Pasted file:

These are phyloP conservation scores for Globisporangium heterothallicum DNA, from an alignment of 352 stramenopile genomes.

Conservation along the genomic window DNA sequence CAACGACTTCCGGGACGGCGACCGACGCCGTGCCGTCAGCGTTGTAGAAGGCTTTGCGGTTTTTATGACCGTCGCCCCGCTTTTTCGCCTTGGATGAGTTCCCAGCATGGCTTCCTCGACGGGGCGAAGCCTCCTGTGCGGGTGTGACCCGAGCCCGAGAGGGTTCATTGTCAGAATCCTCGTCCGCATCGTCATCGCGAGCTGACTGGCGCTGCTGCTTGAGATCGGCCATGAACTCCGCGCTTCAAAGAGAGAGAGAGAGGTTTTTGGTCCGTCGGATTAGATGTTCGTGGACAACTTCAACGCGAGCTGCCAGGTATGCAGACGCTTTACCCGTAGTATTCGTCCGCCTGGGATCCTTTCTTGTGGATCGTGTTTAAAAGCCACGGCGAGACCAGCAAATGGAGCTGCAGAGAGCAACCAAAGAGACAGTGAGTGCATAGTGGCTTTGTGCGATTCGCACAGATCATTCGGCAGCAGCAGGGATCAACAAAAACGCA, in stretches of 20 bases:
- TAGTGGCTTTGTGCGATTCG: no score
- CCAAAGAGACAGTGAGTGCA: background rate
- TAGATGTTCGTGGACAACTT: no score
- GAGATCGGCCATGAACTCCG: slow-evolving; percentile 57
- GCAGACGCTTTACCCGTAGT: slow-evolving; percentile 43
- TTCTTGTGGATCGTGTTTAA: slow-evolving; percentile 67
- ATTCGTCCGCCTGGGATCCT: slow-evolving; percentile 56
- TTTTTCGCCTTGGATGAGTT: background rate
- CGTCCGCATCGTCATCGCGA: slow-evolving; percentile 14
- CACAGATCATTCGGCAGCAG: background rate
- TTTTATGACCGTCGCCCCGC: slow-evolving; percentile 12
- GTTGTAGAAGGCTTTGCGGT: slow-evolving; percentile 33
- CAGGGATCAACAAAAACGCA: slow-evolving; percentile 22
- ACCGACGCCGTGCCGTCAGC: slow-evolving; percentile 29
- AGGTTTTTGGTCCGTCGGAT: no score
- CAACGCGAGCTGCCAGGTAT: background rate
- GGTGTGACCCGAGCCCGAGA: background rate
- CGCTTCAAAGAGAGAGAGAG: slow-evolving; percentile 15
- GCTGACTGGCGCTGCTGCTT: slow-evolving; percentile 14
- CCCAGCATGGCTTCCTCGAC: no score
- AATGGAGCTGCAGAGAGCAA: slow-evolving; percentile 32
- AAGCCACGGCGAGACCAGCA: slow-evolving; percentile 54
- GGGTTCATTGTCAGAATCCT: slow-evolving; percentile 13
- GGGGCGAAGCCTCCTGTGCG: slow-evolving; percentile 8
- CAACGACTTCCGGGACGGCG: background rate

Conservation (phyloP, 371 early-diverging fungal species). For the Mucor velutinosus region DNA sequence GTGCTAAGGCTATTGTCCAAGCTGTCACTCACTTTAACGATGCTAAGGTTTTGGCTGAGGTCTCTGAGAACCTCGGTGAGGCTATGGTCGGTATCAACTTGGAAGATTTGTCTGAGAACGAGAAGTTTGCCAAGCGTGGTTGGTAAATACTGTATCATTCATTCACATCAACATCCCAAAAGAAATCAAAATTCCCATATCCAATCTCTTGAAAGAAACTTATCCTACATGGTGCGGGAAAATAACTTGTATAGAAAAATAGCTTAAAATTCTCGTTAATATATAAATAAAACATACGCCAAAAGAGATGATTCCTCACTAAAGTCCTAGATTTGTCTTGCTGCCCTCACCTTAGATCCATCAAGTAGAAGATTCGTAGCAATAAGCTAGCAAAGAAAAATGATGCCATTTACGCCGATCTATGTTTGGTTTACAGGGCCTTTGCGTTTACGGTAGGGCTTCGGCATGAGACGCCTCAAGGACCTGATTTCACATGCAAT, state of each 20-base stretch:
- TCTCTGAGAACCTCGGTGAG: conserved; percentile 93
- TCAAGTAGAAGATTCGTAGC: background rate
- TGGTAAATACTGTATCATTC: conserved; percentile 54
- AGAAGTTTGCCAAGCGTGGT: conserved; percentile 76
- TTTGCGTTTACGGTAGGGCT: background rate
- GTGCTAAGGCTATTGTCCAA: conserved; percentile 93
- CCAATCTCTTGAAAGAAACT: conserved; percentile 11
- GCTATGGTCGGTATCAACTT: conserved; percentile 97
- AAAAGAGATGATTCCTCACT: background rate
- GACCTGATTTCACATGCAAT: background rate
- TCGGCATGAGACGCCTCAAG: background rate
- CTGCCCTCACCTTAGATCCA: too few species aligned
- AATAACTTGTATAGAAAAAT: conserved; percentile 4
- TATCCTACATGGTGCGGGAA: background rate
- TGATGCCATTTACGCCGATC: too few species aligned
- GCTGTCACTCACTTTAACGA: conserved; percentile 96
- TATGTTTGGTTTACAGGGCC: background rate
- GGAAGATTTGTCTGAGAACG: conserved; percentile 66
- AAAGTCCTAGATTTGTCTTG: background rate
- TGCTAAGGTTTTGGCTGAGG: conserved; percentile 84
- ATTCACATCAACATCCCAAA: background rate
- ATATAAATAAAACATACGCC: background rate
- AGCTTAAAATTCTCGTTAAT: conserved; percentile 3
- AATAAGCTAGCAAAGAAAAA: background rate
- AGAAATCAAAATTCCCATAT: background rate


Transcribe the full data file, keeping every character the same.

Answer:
These are phyloP conservation scores for Globisporangium heterothallicum DNA, from an alignment of 352 stramenopile genomes.

Conservation along the genomic window DNA sequence CAACGACTTCCGGGACGGCGACCGACGCCGTGCCGTCAGCGTTGTAGAAGGCTTTGCGGTTTTTATGACCGTCGCCCCGCTTTTTCGCCTTGGATGAGTTCCCAGCATGGCTTCCTCGACGGGGCGAAGCCTCCTGTGCGGGTGTGACCCGAGCCCGAGAGGGTTCATTGTCAGAATCCTCGTCCGCATCGTCATCGCGAGCTGACTGGCGCTGCTGCTTGAGATCGGCCATGAACTCCGCGCTTCAAAGAGAGAGAGAGAGGTTTTTGGTCCGTCGGATTAGATGTTCGTGGACAACTTCAACGCGAGCTGCCAGGTATGCAGACGCTTTACCCGTAGTATTCGTCCGCCTGGGATCCTTTCTTGTGGATCGTGTTTAAAAGCCACGGCGAGACCAGCAAATGGAGCTGCAGAGAGCAACCAAAGAGACAGTGAGTGCATAGTGGCTTTGTGCGATTCGCACAGATCATTCGGCAGCAGCAGGGATCAACAAAAACGCA, in stretches of 20 bases:
- TAGTGGCTTTGTGCGATTCG: no score
- CCAAAGAGACAGTGAGTGCA: background rate
- TAGATGTTCGTGGACAACTT: no score
- GAGATCGGCCATGAACTCCG: slow-evolving; percentile 57
- GCAGACGCTTTACCCGTAGT: slow-evolving; percentile 43
- TTCTTGTGGATCGTGTTTAA: slow-evolving; percentile 67
- ATTCGTCCGCCTGGGATCCT: slow-evolving; percentile 56
- TTTTTCGCCTTGGATGAGTT: background rate
- CGTCCGCATCGTCATCGCGA: slow-evolving; percentile 14
- CACAGATCATTCGGCAGCAG: background rate
- TTTTATGACCGTCGCCCCGC: slow-evolving; percentile 12
- GTTGTAGAAGGCTTTGCGGT: slow-evolving; percentile 33
- CAGGGATCAACAAAAACGCA: slow-evolving; percentile 22
- ACCGACGCCGTGCCGTCAGC: slow-evolving; percentile 29
- AGGTTTTTGGTCCGTCGGAT: no score
- CAACGCGAGCTGCCAGGTAT: background rate
- GGTGTGACCCGAGCCCGAGA: background rate
- CGCTTCAAAGAGAGAGAGAG: slow-evolving; percentile 15
- GCTGACTGGCGCTGCTGCTT: slow-evolving; percentile 14
- CCCAGCATGGCTTCCTCGAC: no score
- AATGGAGCTGCAGAGAGCAA: slow-evolving; percentile 32
- AAGCCACGGCGAGACCAGCA: slow-evolving; percentile 54
- GGGTTCATTGTCAGAATCCT: slow-evolving; percentile 13
- GGGGCGAAGCCTCCTGTGCG: slow-evolving; percentile 8
- CAACGACTTCCGGGACGGCG: background rate

Conservation (phyloP, 371 early-diverging fungal species). For the Mucor velutinosus region DNA sequence GTGCTAAGGCTATTGTCCAAGCTGTCACTCACTTTAACGATGCTAAGGTTTTGGCTGAGGTCTCTGAGAACCTCGGTGAGGCTATGGTCGGTATCAACTTGGAAGATTTGTCTGAGAACGAGAAGTTTGCCAAGCGTGGTTGGTAAATACTGTATCATTCATTCACATCAACATCCCAAAAGAAATCAAAATTCCCATATCCAATCTCTTGAAAGAAACTTATCCTACATGGTGCGGGAAAATAACTTGTATAGAAAAATAGCTTAAAATTCTCGTTAATATATAAATAAAACATACGCCAAAAGAGATGATTCCTCACTAAAGTCCTAGATTTGTCTTGCTGCCCTCACCTTAGATCCATCAAGTAGAAGATTCGTAGCAATAAGCTAGCAAAGAAAAATGATGCCATTTACGCCGATCTATGTTTGGTTTACAGGGCCTTTGCGTTTACGGTAGGGCTTCGGCATGAGACGCCTCAAGGACCTGATTTCACATGCAAT, state of each 20-base stretch:
- TCTCTGAGAACCTCGGTGAG: conserved; percentile 93
- TCAAGTAGAAGATTCGTAGC: background rate
- TGGTAAATACTGTATCATTC: conserved; percentile 54
- AGAAGTTTGCCAAGCGTGGT: conserved; percentile 76
- TTTGCGTTTACGGTAGGGCT: background rate
- GTGCTAAGGCTATTGTCCAA: conserved; percentile 93
- CCAATCTCTTGAAAGAAACT: conserved; percentile 11
- GCTATGGTCGGTATCAACTT: conserved; percentile 97
- AAAAGAGATGATTCCTCACT: background rate
- GACCTGATTTCACATGCAAT: background rate
- TCGGCATGAGACGCCTCAAG: background rate
- CTGCCCTCACCTTAGATCCA: too few species aligned
- AATAACTTGTATAGAAAAAT: conserved; percentile 4
- TATCCTACATGGTGCGGGAA: background rate
- TGATGCCATTTACGCCGATC: too few species aligned
- GCTGTCACTCACTTTAACGA: conserved; percentile 96
- TATGTTTGGTTTACAGGGCC: background rate
- GGAAGATTTGTCTGAGAACG: conserved; percentile 66
- AAAGTCCTAGATTTGTCTTG: background rate
- TGCTAAGGTTTTGGCTGAGG: conserved; percentile 84
- ATTCACATCAACATCCCAAA: background rate
- ATATAAATAAAACATACGCC: background rate
- AGCTTAAAATTCTCGTTAAT: conserved; percentile 3
- AATAAGCTAGCAAAGAAAAA: background rate
- AGAAATCAAAATTCCCATAT: background rate